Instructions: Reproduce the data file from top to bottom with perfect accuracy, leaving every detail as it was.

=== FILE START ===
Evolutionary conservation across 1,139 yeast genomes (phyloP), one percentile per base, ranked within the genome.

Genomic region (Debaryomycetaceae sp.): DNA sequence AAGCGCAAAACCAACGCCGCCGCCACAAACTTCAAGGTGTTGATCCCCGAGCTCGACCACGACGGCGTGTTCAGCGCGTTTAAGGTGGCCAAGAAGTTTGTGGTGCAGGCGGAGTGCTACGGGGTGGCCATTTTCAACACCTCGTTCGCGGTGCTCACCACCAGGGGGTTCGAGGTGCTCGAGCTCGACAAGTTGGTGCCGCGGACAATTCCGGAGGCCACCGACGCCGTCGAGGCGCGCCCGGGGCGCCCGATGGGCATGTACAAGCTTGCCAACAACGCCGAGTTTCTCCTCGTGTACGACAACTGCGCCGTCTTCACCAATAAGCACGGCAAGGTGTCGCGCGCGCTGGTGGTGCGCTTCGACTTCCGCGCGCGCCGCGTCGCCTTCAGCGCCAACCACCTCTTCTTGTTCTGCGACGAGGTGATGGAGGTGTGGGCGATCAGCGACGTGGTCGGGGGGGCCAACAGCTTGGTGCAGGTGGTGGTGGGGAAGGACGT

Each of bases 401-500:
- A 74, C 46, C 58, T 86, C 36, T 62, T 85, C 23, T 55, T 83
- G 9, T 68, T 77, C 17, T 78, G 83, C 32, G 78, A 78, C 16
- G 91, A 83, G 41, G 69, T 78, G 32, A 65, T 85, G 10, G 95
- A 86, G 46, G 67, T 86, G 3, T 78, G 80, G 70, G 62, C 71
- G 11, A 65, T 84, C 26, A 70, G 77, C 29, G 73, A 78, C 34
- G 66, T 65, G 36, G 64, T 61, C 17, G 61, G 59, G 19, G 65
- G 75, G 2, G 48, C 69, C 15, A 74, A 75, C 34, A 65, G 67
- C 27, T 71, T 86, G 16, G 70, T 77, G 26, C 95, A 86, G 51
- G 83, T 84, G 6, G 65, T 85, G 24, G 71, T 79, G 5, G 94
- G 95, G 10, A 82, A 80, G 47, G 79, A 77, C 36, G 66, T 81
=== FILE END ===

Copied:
Evolutionary conservation across 1,139 yeast genomes (phyloP), one percentile per base, ranked within the genome.

Genomic region (Debaryomycetaceae sp.): DNA sequence AAGCGCAAAACCAACGCCGCCGCCACAAACTTCAAGGTGTTGATCCCCGAGCTCGACCACGACGGCGTGTTCAGCGCGTTTAAGGTGGCCAAGAAGTTTGTGGTGCAGGCGGAGTGCTACGGGGTGGCCATTTTCAACACCTCGTTCGCGGTGCTCACCACCAGGGGGTTCGAGGTGCTCGAGCTCGACAAGTTGGTGCCGCGGACAATTCCGGAGGCCACCGACGCCGTCGAGGCGCGCCCGGGGCGCCCGATGGGCATGTACAAGCTTGCCAACAACGCCGAGTTTCTCCTCGTGTACGACAACTGCGCCGTCTTCACCAATAAGCACGGCAAGGTGTCGCGCGCGCTGGTGGTGCGCTTCGACTTCCGCGCGCGCCGCGTCGCCTTCAGCGCCAACCACCTCTTCTTGTTCTGCGACGAGGTGATGGAGGTGTGGGCGATCAGCGACGTGGTCGGGGGGGCCAACAGCTTGGTGCAGGTGGTGGTGGGGAAGGACGT

Each of bases 401-500:
- A 74, C 46, C 58, T 86, C 36, T 62, T 85, C 23, T 55, T 83
- G 9, T 68, T 77, C 17, T 78, G 83, C 32, G 78, A 78, C 16
- G 91, A 83, G 41, G 69, T 78, G 32, A 65, T 85, G 10, G 95
- A 86, G 46, G 67, T 86, G 3, T 78, G 80, G 70, G 62, C 71
- G 11, A 65, T 84, C 26, A 70, G 77, C 29, G 73, A 78, C 34
- G 66, T 65, G 36, G 64, T 61, C 17, G 61, G 59, G 19, G 65
- G 75, G 2, G 48, C 69, C 15, A 74, A 75, C 34, A 65, G 67
- C 27, T 71, T 86, G 16, G 70, T 77, G 26, C 95, A 86, G 51
- G 83, T 84, G 6, G 65, T 85, G 24, G 71, T 79, G 5, G 94
- G 95, G 10, A 82, A 80, G 47, G 79, A 77, C 36, G 66, T 81